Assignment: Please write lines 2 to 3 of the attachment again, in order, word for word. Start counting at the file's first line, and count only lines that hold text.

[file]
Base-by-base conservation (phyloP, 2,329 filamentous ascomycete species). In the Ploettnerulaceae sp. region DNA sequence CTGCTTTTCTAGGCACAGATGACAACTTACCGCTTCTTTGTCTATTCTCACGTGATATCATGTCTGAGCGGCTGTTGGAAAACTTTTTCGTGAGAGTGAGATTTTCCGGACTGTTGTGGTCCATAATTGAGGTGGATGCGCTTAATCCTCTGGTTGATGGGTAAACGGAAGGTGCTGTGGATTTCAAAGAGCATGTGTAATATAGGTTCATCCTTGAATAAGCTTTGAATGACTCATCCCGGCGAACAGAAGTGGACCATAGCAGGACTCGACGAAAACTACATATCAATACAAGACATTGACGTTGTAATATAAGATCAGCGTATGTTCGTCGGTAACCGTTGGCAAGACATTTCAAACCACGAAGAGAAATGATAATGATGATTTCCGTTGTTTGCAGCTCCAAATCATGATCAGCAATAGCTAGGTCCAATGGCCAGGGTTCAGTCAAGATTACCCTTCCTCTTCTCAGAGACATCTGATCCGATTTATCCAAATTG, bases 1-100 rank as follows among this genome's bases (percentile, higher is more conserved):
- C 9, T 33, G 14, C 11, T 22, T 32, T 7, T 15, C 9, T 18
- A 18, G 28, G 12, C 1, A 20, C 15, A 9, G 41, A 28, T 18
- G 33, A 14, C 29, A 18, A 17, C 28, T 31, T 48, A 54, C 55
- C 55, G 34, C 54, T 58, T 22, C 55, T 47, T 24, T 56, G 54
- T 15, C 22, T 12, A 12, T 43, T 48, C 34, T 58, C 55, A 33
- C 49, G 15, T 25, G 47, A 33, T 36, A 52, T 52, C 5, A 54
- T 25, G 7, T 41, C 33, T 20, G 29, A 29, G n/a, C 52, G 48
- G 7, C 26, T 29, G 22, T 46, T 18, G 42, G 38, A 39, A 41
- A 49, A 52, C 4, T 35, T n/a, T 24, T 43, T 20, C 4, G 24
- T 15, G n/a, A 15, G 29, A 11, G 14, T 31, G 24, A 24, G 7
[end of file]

- C 9, T 33, G 14, C 11, T 22, T 32, T 7, T 15, C 9, T 18
- A 18, G 28, G 12, C 1, A 20, C 15, A 9, G 41, A 28, T 18